Mitochondrial DNA heteroplasmy in ovine fetuses and sheep cloned by somatic cell nuclear transfer.
ABSTRACT: BACKGROUND: The mitochondrial DNA (mtDNA) of the cloned sheep "Dolly" and nine other ovine clones produced by somatic cell nuclear transfer (SCNT) was reported to consist only of recipient oocyte mtDNA without any detectable mtDNA contribution from the nucleus donor cell. In cattle, mouse and pig several or most of the clones showed transmission of nuclear donor mtDNA resulting in mitochondrial heteroplasmy. To clarify the discrepant transmission pattern of donor mtDNA in sheep clones we analysed the mtDNA composition of seven fetuses and five lambs cloned from fetal fibroblasts. RESULTS: The three fetal fibroblast donor cells used for SCNT harboured low mtDNA copy numbers per cell (A: 753 +/- 54, B: 292 +/- 33 and C: 561 +/- 88). The ratio of donor to recipient oocyte mtDNAs was determined using a quantitative amplification refractory mutation system (ARMS) PCR (i.e. ARMS-qPCR). For quantification of SNP variants with frequencies below 0.1% we developed a restriction endonuclease-mediated selective quantitative PCR (REMS-qPCR). We report the first cases (n = 4 fetuses, n = 3 lambs) of recipient oocyte/nuclear donor mtDNA heteroplasmy in SCNT-derived ovine clones demonstrating that there is no species-effect hindering ovine nucleus-donor mtDNA from being transmitted to the somatic clonal offspring. Most of the heteroplasmic clones exhibited low-level heteroplasmy (0.1% to 0.9%, n = 6) indicating neutral transmission of parental mtDNAs. High-level heteroplasmy (6.8% to 46.5%) was observed in one case. This clone possessed a divergent recipient oocyte-derived mtDNA genotype with three rare amino acid changes compared to the donor including one substitution at an evolutionary conserved site. CONCLUSION: Our study using state-of-the-art techniques for mtDNA quantification, like ARMS-qPCR and the novel REMS-qPCR, documents for the first time the transmission of donor mtDNA into somatic sheep clones. MtDNA heteroplasmy was detected in seven of 12 clones tested, whereby all but one case revealed less than 1% mtDNA contribution from the nuclear donor cell suggesting neutral segregation.
Project description:The mixing of mitochondrial DNA (mtDNA) from the donor cell and the recipient oocyte in embryos and offspring derived from somatic cell nuclear transfer (SCNT) compromises genetic integrity and affects embryo development. We set out to generate SCNT embryos that inherited their mtDNA from the recipient oocyte only, as is the case following natural conception. While SCNT blastocysts produced from Holstein (Bos taurus) fibroblasts depleted of their mtDNA, and oocytes derived from Angus (Bos taurus) cattle possessed oocyte mtDNA only, the coexistence of donor cell and oocyte mtDNA resulted in blastocysts derived from nondepleted cells. Moreover, the use of the reprogramming agent, Trichostatin A (TSA), further improved the development of embryos derived from depleted cells. RNA-seq analysis highlighted 35 differentially expressed genes from the comparison between blastocysts generated from nondepleted cells and blastocysts from depleted cells, both in the presence of TSA. The only differences between these two sets of embryos were the presence of donor cell mtDNA, and a significantly higher mtDNA copy number for embryos derived from nondepleted cells. Furthermore, the use of TSA on embryos derived from depleted cells positively modulated the expression of CLDN8, TMEM38A, and FREM1, which affect embryonic development. In conclusion, SCNT embryos produced by mtDNA depleted donor cells have the same potential to develop to the blastocyst stage without the presumed damaging effect resulting from the mixture of donor and recipient mtDNA.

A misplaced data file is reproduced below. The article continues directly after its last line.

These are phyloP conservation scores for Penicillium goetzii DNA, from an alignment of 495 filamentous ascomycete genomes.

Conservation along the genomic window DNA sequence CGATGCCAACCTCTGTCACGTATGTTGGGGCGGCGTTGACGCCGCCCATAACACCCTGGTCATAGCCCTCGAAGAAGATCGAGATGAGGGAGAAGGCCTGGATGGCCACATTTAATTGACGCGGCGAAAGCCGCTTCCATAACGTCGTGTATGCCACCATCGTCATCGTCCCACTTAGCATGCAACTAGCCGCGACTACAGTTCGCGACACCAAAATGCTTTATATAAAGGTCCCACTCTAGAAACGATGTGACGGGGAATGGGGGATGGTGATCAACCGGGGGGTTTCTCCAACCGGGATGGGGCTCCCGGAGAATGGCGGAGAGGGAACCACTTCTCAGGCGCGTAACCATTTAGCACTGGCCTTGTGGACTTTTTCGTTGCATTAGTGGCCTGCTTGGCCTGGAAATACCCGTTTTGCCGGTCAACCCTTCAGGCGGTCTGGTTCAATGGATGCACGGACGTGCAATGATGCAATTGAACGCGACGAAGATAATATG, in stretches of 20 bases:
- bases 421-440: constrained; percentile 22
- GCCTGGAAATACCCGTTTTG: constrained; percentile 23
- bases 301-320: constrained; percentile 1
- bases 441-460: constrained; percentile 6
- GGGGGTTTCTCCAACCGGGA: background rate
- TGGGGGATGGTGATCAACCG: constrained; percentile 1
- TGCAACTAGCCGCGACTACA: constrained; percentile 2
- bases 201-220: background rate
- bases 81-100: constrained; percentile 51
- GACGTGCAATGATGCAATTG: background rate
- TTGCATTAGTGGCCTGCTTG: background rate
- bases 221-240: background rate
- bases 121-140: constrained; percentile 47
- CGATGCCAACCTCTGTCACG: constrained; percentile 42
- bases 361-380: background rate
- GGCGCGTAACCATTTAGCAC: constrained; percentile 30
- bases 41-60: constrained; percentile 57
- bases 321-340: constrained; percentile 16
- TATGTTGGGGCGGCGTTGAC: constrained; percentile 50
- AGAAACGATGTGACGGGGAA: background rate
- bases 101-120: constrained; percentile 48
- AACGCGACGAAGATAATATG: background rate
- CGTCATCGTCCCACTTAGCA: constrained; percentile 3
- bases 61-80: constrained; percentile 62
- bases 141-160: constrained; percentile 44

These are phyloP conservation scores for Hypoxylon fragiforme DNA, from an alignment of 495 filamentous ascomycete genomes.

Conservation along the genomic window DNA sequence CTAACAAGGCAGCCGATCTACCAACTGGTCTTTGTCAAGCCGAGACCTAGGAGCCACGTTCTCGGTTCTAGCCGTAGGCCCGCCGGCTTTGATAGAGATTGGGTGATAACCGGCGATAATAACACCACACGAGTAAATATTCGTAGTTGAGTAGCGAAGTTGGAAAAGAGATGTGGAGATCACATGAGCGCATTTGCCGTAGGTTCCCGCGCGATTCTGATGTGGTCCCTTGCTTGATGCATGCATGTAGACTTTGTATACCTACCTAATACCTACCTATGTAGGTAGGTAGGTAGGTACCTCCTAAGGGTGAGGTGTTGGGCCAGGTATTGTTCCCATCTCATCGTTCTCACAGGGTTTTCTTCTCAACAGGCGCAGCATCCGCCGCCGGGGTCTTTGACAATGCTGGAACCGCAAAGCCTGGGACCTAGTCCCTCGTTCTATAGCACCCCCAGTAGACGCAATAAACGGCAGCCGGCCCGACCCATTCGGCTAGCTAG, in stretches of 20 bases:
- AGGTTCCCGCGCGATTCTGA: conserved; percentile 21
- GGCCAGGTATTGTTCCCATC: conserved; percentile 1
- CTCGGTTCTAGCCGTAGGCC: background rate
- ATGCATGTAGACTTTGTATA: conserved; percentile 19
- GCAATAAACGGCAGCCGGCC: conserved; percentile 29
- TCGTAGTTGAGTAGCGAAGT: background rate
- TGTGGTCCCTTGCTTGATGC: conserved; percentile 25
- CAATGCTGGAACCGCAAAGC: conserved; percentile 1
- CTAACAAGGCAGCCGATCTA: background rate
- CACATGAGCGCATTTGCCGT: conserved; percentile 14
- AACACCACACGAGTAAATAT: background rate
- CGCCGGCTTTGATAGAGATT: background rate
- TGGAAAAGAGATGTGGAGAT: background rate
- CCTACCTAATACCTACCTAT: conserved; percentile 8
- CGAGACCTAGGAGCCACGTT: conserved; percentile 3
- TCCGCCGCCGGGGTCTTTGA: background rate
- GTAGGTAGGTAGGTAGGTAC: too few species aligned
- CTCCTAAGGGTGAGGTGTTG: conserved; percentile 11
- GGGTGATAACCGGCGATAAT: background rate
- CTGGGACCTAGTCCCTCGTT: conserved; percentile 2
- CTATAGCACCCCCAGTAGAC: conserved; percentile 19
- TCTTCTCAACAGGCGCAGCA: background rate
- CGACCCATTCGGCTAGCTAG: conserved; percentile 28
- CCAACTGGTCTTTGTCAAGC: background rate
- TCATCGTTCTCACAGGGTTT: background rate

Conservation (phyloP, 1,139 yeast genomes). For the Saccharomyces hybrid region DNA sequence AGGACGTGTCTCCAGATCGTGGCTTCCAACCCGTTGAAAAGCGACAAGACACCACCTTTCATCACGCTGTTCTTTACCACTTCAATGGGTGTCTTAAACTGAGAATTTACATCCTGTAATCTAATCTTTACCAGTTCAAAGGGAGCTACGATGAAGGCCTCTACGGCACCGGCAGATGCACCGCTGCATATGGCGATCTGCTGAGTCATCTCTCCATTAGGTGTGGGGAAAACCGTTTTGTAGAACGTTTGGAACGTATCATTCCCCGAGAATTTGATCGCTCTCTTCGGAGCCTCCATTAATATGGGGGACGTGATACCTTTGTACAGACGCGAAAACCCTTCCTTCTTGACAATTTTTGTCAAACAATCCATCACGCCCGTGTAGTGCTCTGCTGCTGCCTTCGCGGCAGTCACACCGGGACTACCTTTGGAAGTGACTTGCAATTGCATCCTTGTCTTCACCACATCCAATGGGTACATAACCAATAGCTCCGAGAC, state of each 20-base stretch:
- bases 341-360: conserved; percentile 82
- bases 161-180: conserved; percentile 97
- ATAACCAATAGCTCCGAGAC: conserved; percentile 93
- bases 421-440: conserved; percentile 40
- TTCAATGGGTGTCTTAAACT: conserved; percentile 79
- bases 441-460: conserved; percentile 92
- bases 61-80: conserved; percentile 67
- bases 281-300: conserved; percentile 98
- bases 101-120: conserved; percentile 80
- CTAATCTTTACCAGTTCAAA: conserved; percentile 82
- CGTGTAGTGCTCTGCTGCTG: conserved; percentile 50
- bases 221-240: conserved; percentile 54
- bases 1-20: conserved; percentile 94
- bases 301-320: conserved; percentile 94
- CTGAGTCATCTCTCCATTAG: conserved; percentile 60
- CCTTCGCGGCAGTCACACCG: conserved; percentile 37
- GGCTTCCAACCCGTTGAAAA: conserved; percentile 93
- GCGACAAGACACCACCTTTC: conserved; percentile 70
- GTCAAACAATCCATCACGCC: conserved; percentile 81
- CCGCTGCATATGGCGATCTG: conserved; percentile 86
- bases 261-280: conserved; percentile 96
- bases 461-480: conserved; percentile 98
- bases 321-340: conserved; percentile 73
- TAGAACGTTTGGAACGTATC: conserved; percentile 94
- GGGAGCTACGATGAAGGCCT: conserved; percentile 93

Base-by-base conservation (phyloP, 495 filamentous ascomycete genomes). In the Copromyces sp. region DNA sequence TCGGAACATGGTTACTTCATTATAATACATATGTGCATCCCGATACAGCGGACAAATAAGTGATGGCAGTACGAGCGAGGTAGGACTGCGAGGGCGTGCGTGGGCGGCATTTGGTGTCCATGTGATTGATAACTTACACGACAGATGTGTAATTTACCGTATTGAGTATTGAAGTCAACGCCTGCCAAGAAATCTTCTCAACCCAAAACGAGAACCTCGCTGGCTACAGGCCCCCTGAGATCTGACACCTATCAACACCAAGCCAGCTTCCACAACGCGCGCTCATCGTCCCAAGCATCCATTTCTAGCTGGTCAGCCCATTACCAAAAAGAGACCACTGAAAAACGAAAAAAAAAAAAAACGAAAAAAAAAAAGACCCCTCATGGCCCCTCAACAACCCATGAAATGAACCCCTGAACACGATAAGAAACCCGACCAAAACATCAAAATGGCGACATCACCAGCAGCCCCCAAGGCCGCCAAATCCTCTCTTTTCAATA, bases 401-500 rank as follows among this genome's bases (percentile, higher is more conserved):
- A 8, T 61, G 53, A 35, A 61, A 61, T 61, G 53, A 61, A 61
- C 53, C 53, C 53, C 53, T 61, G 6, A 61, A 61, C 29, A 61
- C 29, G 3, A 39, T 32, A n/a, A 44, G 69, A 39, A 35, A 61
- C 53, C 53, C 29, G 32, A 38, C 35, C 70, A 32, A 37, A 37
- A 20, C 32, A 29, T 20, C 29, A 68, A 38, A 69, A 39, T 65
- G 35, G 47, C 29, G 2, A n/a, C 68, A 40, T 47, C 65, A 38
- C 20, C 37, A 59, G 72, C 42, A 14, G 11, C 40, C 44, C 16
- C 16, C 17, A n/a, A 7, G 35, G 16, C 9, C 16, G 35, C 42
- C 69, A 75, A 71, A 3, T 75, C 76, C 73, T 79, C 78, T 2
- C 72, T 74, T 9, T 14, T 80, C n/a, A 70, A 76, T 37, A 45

Project description:Mitochondrial DNA (mtDNA) segregation associated with donor-recipient mtDNA mismatch in mitochondria replacement therapy leads to unknown risks. Here, to explore whether matching mtDNA haplotypes contributes to ameliorating segregation, we reproduced various degrees of heteroplasmic mice with three single nucleotide polymorphisms to monitor segregation severity. "Segregation" presented in tissues of heteroplasmic mice containing low-level donor mtDNA heteroplasmy, and disappeared as donor mtDNA heteroplasmy levels ascended. Meanwhile, we found that distribution of donor mtDNA among the blastomeres of preimplantation embryos from the heteroplasmic mice shared the same tendency as that in adult tissues. Statistical analysis showed that no selective replication of donor mtDNA occurred during lifespan. Tracking donor mtDNA distribution showed that uneven distribution of donor mtDNA among embryonic blastomeres gradually became even as donor mtDNA heteroplasmy increased, indicating that the "segregation" in tissues was inherited from the uneven distribution. Our finding suggested that donor-recipient mtDNA matching could circumvent segregation in mitochondria replacement therapy.